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ZJCM Welcomes 29 Composers from 16 CEEC Countries

Source:外事处 International Office   Author:徐玲琳 Linglin Xu   Time:2018-09-07   PV:

The welcome ceremony for 29 composers from 16 Central and Eastern European countries was held in Zhejiang Conservatory of Music (ZJCM) on 07 June. 2018 Central and Eastern European Countries Composers' Field Trip in China is sponsored by the Department for External Cultural Relations of the Ministry of Culture and Tourism, and organized by ZJCM.

   Following the speeches by Mr Cai Xiaochun, Vice Director of Zhejiang Department of Culture, and Prof. Yang Jiuhua, Vice President of ZJCM, all the composers and guests enjoyed a Yue opera concert performed by top-class artists of Zhejiang Xiaobaihua Yue Opera Troupe.

   Composers joined in a seminar with the faculty of ZJCM's Department of Composing and Conducting on 08 June, during which four young scholars of the Department presented their music pieces one after another. Then the composers observed the rehearsal of ZJCM Traditional Chinese Orchestra in the afternoon. 

   Composers' trip continued in Sichuan, Inner Mongolia, and Beijing after their stay in Zhejiang.  


Further reading: News Report from China Daily

Central and Eastern Europe composers find inspiration in China

By Li Wenrui | chinadaily.com.cn | Updated: 2018-06-22 13:00

In June, 29 composers from 16 Central and Eastern European countries traveled to experience Chinese musical culture, from the Yangtze River Delta Region to the Inner Mongolia autonomous region.  

The three-week field trip, sponsored by the Department for External Cultural Relations of the Ministry of Culture and Tourism, is designed to give visiting composers a taste of different musical styles in Southeast and Northwest China.

"The past three weeks were really a life-changing experience, [which] will leave a strong imprint on our future creativity," Macedonian composer Jana Andreevska said during a press conference in Beijing on June 20. "I admire what the country is doing to keep the musical heritage alive."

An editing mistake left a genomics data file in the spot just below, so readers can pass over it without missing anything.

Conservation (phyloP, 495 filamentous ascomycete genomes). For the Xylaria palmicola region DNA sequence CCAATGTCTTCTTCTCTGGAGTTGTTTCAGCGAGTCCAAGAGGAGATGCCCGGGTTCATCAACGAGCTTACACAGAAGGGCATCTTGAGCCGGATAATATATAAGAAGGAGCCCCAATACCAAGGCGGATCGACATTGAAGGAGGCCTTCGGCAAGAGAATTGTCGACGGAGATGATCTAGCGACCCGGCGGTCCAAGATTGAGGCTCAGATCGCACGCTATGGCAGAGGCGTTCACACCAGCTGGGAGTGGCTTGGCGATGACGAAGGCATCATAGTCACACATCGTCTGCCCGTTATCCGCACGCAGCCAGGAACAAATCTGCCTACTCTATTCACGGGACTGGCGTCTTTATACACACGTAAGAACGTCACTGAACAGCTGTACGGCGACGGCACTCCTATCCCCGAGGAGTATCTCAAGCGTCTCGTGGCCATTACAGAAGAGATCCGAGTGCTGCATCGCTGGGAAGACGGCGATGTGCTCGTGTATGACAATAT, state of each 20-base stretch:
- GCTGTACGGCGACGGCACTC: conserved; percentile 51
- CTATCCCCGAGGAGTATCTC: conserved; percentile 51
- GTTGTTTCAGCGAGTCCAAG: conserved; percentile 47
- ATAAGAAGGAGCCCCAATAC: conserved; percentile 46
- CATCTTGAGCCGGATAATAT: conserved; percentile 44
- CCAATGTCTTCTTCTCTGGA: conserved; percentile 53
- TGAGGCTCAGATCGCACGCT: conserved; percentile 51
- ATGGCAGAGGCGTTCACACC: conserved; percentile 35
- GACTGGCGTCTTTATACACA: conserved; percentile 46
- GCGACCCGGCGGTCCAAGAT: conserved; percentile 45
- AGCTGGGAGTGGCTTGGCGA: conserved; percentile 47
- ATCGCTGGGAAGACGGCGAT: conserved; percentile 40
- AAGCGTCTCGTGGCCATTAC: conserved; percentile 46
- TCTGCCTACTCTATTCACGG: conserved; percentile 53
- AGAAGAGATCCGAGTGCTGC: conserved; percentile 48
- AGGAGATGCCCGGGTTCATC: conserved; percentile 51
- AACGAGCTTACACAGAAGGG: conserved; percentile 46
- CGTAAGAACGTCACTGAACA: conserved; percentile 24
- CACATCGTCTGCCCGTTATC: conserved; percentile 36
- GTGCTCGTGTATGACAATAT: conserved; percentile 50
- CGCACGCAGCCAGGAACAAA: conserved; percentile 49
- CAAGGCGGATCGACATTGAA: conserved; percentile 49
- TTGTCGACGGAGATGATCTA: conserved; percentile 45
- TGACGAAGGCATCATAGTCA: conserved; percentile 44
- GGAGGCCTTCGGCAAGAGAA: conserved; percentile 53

UNESCO intangible cultural heritages, such as the Mongolian long song and Khoomei, left a deep impression on musicians' minds.  

"It's not only that we are discovering China and its different cultures and traditions, but we are also discovering each other. And this is something wonderful," Estonian composer Helena Tulve said.

"I'm very impressed by the vastness of Chinese cities, the integration between music and people's lives, and most of all, China's investment in both modern and traditional music education," said Serbian composer Aleksandra Vrebalov, also a participant in the 2016 field trip. "The Zhejiang Conservatory of Music in Hangzhou is the most impressive education complex for music I have ever seen." 

"Cultural interactions create possibilities for cooperation and communication," Liu Shun, professor of the China Conservatory of Music, said. "Professional exchange, for example in the musical field, will facilitate people-to-people friendship among nations."

This year's field trip is the second round of the Central and Eastern European Countries Composers' Field Trip in China initially proposed by China's Ministry of Culture and Tourism in 2015 and held in 2016.  

The program serves part of the Suzhou Guidelines for Cooperation between China and Central and Eastern European Countries, and the Sofia Declaration on Cultural Cooperation between China and Central and Eastern European Countries (2016-2017).  

To share Chinese music with a global audience, visiting composers are commissioned to compose music suitable for Chinese instruments in the year after their visit. Their resulting works will be premiered during the 2019 China-CEEC Cultural Season.


(Source: China Daily; Link: http://europe.chinadaily.com.cn/a/201806/22/WS5b3083cea3103349141de980_2.html )